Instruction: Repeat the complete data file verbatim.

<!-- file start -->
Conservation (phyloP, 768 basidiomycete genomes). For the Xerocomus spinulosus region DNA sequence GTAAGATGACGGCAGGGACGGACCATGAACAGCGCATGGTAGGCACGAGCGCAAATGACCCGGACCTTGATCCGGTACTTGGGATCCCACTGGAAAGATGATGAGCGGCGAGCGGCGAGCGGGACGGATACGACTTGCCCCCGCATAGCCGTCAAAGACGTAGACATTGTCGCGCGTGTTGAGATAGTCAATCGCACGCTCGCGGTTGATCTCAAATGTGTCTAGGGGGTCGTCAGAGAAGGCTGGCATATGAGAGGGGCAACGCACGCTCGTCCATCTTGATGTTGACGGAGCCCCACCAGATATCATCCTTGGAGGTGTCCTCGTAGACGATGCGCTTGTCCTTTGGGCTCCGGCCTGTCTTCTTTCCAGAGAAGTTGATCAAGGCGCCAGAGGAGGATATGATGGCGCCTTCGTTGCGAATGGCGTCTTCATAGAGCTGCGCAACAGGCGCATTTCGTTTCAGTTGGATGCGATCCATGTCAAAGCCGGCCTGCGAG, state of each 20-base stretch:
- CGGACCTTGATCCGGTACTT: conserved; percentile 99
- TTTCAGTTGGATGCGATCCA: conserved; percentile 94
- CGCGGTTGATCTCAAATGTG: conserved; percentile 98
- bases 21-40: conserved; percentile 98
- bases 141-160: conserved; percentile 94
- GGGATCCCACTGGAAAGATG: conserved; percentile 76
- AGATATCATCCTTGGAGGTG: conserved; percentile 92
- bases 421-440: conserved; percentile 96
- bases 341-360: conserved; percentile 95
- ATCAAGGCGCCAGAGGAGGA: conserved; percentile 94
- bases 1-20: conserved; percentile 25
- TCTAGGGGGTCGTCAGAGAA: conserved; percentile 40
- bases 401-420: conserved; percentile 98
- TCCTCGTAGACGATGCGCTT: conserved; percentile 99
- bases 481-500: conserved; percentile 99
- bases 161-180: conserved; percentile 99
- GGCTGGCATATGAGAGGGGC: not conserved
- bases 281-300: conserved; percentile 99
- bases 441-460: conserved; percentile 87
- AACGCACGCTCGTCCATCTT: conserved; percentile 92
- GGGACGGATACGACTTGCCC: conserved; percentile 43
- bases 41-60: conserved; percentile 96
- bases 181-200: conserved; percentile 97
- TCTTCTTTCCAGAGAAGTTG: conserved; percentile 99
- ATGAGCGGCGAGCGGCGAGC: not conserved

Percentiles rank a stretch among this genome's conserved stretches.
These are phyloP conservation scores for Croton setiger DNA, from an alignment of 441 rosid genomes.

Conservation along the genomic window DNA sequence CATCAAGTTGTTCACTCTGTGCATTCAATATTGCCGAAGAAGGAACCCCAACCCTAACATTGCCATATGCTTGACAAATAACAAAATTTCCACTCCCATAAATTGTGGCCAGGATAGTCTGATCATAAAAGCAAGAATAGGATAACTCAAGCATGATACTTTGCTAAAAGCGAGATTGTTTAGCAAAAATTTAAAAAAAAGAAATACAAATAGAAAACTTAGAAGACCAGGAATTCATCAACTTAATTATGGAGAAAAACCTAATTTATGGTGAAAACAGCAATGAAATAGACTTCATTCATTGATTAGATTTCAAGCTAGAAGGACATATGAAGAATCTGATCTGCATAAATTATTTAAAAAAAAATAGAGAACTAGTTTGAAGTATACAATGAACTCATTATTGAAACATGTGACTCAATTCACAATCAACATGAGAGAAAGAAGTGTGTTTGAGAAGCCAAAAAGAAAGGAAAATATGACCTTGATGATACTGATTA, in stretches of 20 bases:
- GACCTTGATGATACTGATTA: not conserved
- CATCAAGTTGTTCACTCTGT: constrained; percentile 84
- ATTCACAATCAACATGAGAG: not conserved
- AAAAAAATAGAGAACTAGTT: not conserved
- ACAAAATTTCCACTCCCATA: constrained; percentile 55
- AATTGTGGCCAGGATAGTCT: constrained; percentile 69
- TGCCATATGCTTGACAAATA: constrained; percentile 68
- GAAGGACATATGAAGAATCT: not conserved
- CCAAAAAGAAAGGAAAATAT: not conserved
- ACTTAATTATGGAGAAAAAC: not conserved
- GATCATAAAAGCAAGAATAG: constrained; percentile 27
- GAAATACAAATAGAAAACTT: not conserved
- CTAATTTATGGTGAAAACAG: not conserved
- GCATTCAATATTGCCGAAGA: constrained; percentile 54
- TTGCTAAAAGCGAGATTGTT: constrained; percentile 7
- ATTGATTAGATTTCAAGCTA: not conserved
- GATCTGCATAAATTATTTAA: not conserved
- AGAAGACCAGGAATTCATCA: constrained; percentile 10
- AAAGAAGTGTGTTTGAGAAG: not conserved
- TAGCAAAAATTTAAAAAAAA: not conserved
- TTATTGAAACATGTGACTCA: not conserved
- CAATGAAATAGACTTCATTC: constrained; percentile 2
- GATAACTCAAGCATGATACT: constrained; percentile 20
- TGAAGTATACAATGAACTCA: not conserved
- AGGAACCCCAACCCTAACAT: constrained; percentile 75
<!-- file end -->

Conservation (phyloP, 768 basidiomycete genomes). For the Xerocomus spinulosus region DNA sequence GTAAGATGACGGCAGGGACGGACCATGAACAGCGCATGGTAGGCACGAGCGCAAATGACCCGGACCTTGATCCGGTACTTGGGATCCCACTGGAAAGATGATGAGCGGCGAGCGGCGAGCGGGACGGATACGACTTGCCCCCGCATAGCCGTCAAAGACGTAGACATTGTCGCGCGTGTTGAGATAGTCAATCGCACGCTCGCGGTTGATCTCAAATGTGTCTAGGGGGTCGTCAGAGAAGGCTGGCATATGAGAGGGGCAACGCACGCTCGTCCATCTTGATGTTGACGGAGCCCCACCAGATATCATCCTTGGAGGTGTCCTCGTAGACGATGCGCTTGTCCTTTGGGCTCCGGCCTGTCTTCTTTCCAGAGAAGTTGATCAAGGCGCCAGAGGAGGATATGATGGCGCCTTCGTTGCGAATGGCGTCTTCATAGAGCTGCGCAACAGGCGCATTTCGTTTCAGTTGGATGCGATCCATGTCAAAGCCGGCCTGCGAG, state of each 20-base stretch:
- CGGACCTTGATCCGGTACTT: conserved; percentile 99
- TTTCAGTTGGATGCGATCCA: conserved; percentile 94
- CGCGGTTGATCTCAAATGTG: conserved; percentile 98
- bases 21-40: conserved; percentile 98
- bases 141-160: conserved; percentile 94
- GGGATCCCACTGGAAAGATG: conserved; percentile 76
- AGATATCATCCTTGGAGGTG: conserved; percentile 92
- bases 421-440: conserved; percentile 96
- bases 341-360: conserved; percentile 95
- ATCAAGGCGCCAGAGGAGGA: conserved; percentile 94
- bases 1-20: conserved; percentile 25
- TCTAGGGGGTCGTCAGAGAA: conserved; percentile 40
- bases 401-420: conserved; percentile 98
- TCCTCGTAGACGATGCGCTT: conserved; percentile 99
- bases 481-500: conserved; percentile 99
- bases 161-180: conserved; percentile 99
- GGCTGGCATATGAGAGGGGC: not conserved
- bases 281-300: conserved; percentile 99
- bases 441-460: conserved; percentile 87
- AACGCACGCTCGTCCATCTT: conserved; percentile 92
- GGGACGGATACGACTTGCCC: conserved; percentile 43
- bases 41-60: conserved; percentile 96
- bases 181-200: conserved; percentile 97
- TCTTCTTTCCAGAGAAGTTG: conserved; percentile 99
- ATGAGCGGCGAGCGGCGAGC: not conserved

Percentiles rank a stretch among this genome's conserved stretches.
These are phyloP conservation scores for Croton setiger DNA, from an alignment of 441 rosid genomes.

Conservation along the genomic window DNA sequence CATCAAGTTGTTCACTCTGTGCATTCAATATTGCCGAAGAAGGAACCCCAACCCTAACATTGCCATATGCTTGACAAATAACAAAATTTCCACTCCCATAAATTGTGGCCAGGATAGTCTGATCATAAAAGCAAGAATAGGATAACTCAAGCATGATACTTTGCTAAAAGCGAGATTGTTTAGCAAAAATTTAAAAAAAAGAAATACAAATAGAAAACTTAGAAGACCAGGAATTCATCAACTTAATTATGGAGAAAAACCTAATTTATGGTGAAAACAGCAATGAAATAGACTTCATTCATTGATTAGATTTCAAGCTAGAAGGACATATGAAGAATCTGATCTGCATAAATTATTTAAAAAAAAATAGAGAACTAGTTTGAAGTATACAATGAACTCATTATTGAAACATGTGACTCAATTCACAATCAACATGAGAGAAAGAAGTGTGTTTGAGAAGCCAAAAAGAAAGGAAAATATGACCTTGATGATACTGATTA, in stretches of 20 bases:
- GACCTTGATGATACTGATTA: not conserved
- CATCAAGTTGTTCACTCTGT: constrained; percentile 84
- ATTCACAATCAACATGAGAG: not conserved
- AAAAAAATAGAGAACTAGTT: not conserved
- ACAAAATTTCCACTCCCATA: constrained; percentile 55
- AATTGTGGCCAGGATAGTCT: constrained; percentile 69
- TGCCATATGCTTGACAAATA: constrained; percentile 68
- GAAGGACATATGAAGAATCT: not conserved
- CCAAAAAGAAAGGAAAATAT: not conserved
- ACTTAATTATGGAGAAAAAC: not conserved
- GATCATAAAAGCAAGAATAG: constrained; percentile 27
- GAAATACAAATAGAAAACTT: not conserved
- CTAATTTATGGTGAAAACAG: not conserved
- GCATTCAATATTGCCGAAGA: constrained; percentile 54
- TTGCTAAAAGCGAGATTGTT: constrained; percentile 7
- ATTGATTAGATTTCAAGCTA: not conserved
- GATCTGCATAAATTATTTAA: not conserved
- AGAAGACCAGGAATTCATCA: constrained; percentile 10
- AAAGAAGTGTGTTTGAGAAG: not conserved
- TAGCAAAAATTTAAAAAAAA: not conserved
- TTATTGAAACATGTGACTCA: not conserved
- CAATGAAATAGACTTCATTC: constrained; percentile 2
- GATAACTCAAGCATGATACT: constrained; percentile 20
- TGAAGTATACAATGAACTCA: not conserved
- AGGAACCCCAACCCTAACAT: constrained; percentile 75